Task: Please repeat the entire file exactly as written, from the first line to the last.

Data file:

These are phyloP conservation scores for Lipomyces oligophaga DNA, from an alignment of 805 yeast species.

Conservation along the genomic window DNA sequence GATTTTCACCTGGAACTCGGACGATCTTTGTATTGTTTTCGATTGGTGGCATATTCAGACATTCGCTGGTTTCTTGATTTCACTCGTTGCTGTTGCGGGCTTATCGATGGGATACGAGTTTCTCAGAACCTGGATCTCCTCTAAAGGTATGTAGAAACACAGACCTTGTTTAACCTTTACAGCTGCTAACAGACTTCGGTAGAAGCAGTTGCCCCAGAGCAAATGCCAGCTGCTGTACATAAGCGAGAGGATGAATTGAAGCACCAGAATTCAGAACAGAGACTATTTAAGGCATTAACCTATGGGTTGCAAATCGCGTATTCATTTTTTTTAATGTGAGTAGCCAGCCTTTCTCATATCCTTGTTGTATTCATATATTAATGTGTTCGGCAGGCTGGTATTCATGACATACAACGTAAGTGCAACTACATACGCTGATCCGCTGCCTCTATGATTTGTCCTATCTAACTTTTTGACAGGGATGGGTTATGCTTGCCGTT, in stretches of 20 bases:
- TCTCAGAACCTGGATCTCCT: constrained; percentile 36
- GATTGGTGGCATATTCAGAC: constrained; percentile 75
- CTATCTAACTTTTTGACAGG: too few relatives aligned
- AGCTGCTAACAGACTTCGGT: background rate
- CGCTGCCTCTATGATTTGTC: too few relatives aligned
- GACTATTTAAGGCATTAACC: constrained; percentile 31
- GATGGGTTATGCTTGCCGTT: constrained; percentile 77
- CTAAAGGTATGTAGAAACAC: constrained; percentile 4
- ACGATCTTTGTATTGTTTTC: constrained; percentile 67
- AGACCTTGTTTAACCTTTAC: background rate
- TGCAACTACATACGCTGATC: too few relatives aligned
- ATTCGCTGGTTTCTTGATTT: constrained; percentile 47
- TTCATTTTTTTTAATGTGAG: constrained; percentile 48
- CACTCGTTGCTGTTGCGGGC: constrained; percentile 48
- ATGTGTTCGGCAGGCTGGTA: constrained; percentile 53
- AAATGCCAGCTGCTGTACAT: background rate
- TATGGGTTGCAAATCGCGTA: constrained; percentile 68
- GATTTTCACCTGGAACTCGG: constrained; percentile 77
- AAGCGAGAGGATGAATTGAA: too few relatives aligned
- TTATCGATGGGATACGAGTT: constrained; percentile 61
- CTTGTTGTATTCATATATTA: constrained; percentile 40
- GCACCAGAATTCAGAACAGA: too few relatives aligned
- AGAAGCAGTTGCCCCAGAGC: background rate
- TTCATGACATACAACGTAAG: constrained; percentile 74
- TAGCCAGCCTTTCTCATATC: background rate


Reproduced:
These are phyloP conservation scores for Lipomyces oligophaga DNA, from an alignment of 805 yeast species.

Conservation along the genomic window DNA sequence GATTTTCACCTGGAACTCGGACGATCTTTGTATTGTTTTCGATTGGTGGCATATTCAGACATTCGCTGGTTTCTTGATTTCACTCGTTGCTGTTGCGGGCTTATCGATGGGATACGAGTTTCTCAGAACCTGGATCTCCTCTAAAGGTATGTAGAAACACAGACCTTGTTTAACCTTTACAGCTGCTAACAGACTTCGGTAGAAGCAGTTGCCCCAGAGCAAATGCCAGCTGCTGTACATAAGCGAGAGGATGAATTGAAGCACCAGAATTCAGAACAGAGACTATTTAAGGCATTAACCTATGGGTTGCAAATCGCGTATTCATTTTTTTTAATGTGAGTAGCCAGCCTTTCTCATATCCTTGTTGTATTCATATATTAATGTGTTCGGCAGGCTGGTATTCATGACATACAACGTAAGTGCAACTACATACGCTGATCCGCTGCCTCTATGATTTGTCCTATCTAACTTTTTGACAGGGATGGGTTATGCTTGCCGTT, in stretches of 20 bases:
- TCTCAGAACCTGGATCTCCT: constrained; percentile 36
- GATTGGTGGCATATTCAGAC: constrained; percentile 75
- CTATCTAACTTTTTGACAGG: too few relatives aligned
- AGCTGCTAACAGACTTCGGT: background rate
- CGCTGCCTCTATGATTTGTC: too few relatives aligned
- GACTATTTAAGGCATTAACC: constrained; percentile 31
- GATGGGTTATGCTTGCCGTT: constrained; percentile 77
- CTAAAGGTATGTAGAAACAC: constrained; percentile 4
- ACGATCTTTGTATTGTTTTC: constrained; percentile 67
- AGACCTTGTTTAACCTTTAC: background rate
- TGCAACTACATACGCTGATC: too few relatives aligned
- ATTCGCTGGTTTCTTGATTT: constrained; percentile 47
- TTCATTTTTTTTAATGTGAG: constrained; percentile 48
- CACTCGTTGCTGTTGCGGGC: constrained; percentile 48
- ATGTGTTCGGCAGGCTGGTA: constrained; percentile 53
- AAATGCCAGCTGCTGTACAT: background rate
- TATGGGTTGCAAATCGCGTA: constrained; percentile 68
- GATTTTCACCTGGAACTCGG: constrained; percentile 77
- AAGCGAGAGGATGAATTGAA: too few relatives aligned
- TTATCGATGGGATACGAGTT: constrained; percentile 61
- CTTGTTGTATTCATATATTA: constrained; percentile 40
- GCACCAGAATTCAGAACAGA: too few relatives aligned
- AGAAGCAGTTGCCCCAGAGC: background rate
- TTCATGACATACAACGTAAG: constrained; percentile 74
- TAGCCAGCCTTTCTCATATC: background rate